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Force and Motion - Grades 3-5

Nebraska Science Standards
5.2.2.a Describe motion by tracing and measuring an object’s position over a period of time (speed)

5.2.2.b Describe changes in motion due to outside forces (push, pull, gravity)

Objective: Students will identify the influence of forces on motion and describe motion by tracing and measuring an object's position over a period of time (speed). Students will be able to describe changes in motion due to outside forces (push, pull, gravity) and be able to describe magnetic behavior in terms of attraction and repulsion.


Provided by Student:

  • Large bottle cap


Provided by CSM

  • Craft Sticks
  • Pom Poms
  • Rubber Bands
  • Glue gun (to be used by the volunteers not the children)
  • Glue sticks



What is force?

  • Force is the movement of an object as a result of interaction from another object. Whenever there is an interaction between two objects, there is a force upon each of the other objects


What are some examples of a force?

  • Push, pull, gravity
  • Discuss what gravity is
    • Gravity is a force that for us is always directed downwards. But to say that gravity acts downwards is not correct. Gravity acts down, no matter where you stand on the Earth. (It is better to say that on Earth gravity pulls objects towards the centre of the Earth. So no matter where you are on Earth all objects fall to the ground)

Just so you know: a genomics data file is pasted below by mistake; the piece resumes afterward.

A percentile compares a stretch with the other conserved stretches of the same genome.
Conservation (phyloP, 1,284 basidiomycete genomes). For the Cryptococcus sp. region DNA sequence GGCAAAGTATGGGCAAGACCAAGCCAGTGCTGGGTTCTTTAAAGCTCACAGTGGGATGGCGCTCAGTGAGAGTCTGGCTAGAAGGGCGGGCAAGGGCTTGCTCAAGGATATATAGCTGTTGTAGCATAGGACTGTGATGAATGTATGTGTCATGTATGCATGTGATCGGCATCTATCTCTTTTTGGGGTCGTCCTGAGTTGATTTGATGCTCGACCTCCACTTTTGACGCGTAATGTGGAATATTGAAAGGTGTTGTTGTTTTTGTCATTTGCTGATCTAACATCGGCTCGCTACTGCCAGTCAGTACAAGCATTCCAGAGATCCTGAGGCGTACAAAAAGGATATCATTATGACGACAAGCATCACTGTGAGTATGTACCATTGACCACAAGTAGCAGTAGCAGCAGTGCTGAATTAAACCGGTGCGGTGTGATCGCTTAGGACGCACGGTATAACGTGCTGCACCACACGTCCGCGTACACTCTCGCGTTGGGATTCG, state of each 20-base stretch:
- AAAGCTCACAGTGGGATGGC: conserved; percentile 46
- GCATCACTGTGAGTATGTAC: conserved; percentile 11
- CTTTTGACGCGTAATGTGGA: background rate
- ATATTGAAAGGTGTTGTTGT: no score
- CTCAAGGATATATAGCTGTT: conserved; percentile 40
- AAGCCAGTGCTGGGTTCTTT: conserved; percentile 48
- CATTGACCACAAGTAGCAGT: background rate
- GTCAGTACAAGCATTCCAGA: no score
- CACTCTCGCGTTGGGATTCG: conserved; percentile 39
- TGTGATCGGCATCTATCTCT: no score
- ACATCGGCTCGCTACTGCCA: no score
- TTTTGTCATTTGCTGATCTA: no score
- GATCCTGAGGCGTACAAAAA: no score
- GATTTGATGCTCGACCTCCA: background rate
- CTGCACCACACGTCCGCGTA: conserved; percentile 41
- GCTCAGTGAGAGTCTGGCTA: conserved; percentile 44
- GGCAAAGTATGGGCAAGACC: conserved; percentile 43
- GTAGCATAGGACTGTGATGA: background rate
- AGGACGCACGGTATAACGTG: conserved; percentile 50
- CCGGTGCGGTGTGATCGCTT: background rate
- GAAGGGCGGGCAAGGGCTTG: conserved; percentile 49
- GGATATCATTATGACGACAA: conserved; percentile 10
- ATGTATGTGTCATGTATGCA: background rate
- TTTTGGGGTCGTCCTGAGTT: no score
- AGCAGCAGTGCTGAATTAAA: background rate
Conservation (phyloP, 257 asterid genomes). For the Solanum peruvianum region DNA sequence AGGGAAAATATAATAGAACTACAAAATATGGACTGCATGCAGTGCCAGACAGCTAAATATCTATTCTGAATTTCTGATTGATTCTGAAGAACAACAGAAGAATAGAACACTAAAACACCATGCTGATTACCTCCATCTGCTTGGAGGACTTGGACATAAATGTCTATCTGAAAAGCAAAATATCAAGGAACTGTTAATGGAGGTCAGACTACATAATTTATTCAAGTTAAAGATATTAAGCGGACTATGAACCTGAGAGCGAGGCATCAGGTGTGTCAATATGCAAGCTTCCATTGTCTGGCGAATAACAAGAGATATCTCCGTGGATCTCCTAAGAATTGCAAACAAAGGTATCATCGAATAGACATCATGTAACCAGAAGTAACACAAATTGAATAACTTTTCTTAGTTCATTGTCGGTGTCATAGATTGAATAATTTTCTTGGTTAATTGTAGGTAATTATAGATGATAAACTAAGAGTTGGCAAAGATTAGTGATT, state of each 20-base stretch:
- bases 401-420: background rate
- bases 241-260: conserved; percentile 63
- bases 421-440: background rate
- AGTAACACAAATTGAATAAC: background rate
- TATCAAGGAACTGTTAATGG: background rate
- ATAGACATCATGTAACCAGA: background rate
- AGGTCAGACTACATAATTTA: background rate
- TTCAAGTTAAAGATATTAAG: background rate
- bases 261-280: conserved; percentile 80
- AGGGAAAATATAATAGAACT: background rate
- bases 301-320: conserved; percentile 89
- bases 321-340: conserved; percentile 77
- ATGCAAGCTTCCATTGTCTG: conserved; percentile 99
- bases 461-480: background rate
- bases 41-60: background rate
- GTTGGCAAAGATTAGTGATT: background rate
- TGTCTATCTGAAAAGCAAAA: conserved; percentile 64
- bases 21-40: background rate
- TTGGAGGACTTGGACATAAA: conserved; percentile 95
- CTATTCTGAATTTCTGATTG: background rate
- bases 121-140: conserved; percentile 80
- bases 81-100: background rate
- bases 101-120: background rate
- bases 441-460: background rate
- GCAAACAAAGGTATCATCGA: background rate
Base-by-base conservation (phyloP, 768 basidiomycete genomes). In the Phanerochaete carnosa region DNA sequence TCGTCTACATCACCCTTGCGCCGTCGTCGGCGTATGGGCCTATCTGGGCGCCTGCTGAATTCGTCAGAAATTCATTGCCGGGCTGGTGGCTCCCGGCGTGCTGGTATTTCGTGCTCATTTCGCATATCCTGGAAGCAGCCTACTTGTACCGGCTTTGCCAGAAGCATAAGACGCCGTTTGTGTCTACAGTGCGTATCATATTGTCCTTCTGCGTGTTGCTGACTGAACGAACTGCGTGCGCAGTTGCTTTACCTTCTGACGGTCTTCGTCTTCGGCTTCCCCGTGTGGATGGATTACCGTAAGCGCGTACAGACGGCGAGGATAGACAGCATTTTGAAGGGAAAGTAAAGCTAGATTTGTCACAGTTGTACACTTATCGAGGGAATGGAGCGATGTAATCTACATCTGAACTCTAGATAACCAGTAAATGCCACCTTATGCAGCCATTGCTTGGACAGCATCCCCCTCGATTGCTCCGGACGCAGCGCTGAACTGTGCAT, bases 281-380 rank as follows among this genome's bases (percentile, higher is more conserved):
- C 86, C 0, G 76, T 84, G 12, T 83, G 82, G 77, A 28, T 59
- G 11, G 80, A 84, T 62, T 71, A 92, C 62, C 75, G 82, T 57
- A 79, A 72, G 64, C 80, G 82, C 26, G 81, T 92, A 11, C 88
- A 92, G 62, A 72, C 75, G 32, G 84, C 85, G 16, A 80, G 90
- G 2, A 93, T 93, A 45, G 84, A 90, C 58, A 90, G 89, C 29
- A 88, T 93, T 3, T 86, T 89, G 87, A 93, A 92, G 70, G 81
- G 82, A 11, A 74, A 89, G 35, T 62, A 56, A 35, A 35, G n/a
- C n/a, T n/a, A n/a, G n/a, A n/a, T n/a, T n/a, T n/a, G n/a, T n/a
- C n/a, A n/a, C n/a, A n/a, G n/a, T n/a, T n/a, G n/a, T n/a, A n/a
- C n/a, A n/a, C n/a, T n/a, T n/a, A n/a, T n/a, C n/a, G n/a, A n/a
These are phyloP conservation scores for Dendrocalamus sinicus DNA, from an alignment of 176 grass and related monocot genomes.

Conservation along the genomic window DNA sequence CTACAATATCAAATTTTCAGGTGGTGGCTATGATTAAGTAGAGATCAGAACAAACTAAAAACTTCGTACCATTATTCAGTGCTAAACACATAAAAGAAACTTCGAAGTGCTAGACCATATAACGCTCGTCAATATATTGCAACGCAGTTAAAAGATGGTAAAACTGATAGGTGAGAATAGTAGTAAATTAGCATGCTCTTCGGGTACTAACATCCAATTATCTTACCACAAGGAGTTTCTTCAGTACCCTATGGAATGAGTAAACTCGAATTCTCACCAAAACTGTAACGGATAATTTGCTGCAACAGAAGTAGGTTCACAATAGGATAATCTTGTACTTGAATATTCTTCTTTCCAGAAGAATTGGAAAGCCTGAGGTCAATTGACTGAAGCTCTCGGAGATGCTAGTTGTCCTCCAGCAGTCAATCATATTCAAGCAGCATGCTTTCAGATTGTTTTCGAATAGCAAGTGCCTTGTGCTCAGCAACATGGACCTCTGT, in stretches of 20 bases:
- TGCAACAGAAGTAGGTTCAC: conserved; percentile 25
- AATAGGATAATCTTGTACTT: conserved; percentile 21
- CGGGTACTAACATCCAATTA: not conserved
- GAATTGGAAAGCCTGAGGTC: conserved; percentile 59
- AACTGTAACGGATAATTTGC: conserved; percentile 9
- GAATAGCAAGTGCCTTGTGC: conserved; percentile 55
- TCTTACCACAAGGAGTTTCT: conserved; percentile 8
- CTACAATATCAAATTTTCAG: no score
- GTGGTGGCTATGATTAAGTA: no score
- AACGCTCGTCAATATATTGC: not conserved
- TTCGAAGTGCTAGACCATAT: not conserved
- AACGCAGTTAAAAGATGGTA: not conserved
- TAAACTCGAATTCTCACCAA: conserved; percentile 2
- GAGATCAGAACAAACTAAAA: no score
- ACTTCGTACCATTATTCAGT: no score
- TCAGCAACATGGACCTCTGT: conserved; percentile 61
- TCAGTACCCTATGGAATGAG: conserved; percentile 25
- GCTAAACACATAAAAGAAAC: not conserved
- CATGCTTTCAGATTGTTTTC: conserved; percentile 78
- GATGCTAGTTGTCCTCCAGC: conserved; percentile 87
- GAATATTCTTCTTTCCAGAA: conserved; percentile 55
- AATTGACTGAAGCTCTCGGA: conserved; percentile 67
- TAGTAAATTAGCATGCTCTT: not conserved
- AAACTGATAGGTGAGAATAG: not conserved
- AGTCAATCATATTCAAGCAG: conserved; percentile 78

What is motion?

  • Motion is just another way of saying movement. Each type of motion is controlled by a different type of force


What is speed?

  • Speed is the total distance traveled divided by the total time it took to travel that particular distance
  • Speed is dependent on the amount of time that it takes a person or object to move toward something


How does motion change with force?

  • If a force acts on an object it will change either its speed, direction or both. This is Newton’s 2nd Law of Motion
  • Think if you have a basketball and it goes rolling into the street and gets hit by a bike -- the ball will change its direction or its speed or both. The same is true for the bike.
    • In this example the ball is the object, the bike is the force, the motion depends on the presence of the bike and will either continue on its path or change paths depending on where the bike hit it



Building a catapult

Part of the fun of STEM projects is solving a challenge through trial and error. Allow the children to engineer the catapult on their own at first, but remember this is supposed to be fun so if it is too challenging/frustrating for the children go around and help each group by suggesting solutions and asking for predictions. (“Do you think it will work if we do this? Why or why not?)

Provide each child with 7 sticks and 5 rubber bands. They can work as teams or individuals (ask the teacher what is best for this particular class)


  1. Using the glue gun, secure the lid onto the very tip of a stick. Allow to dry. This serves as the bucket for holding and launching various items and will be the stick on top (As shown below)
  2. Stack 5 craft sticks on top of each other and fasten them together tightly with a rubber band on the end like shown below.
  3. Fasten the opposite side with another rubber band, tightly securing the craft sticks together.
  4. Grab 2 more craft sticks and fasten those together with a rubber band creating a V like shape with the “bucket” stick on top
  5. Place the craft sticks from step 2 in between the craft sticks from step 4 (like shown below); this will provide support for the catapult.
  6. Secure the two parts together with rubber bands in the middle where the sticks meet. Again make sure the rubber bands are tightly secured.
  7. Place poms poms into the lid. Use one hand to hold the bottom of the catapult down while using 1 finger from your other hand to gently pull back on the lid and release to launch the pom poms into the air!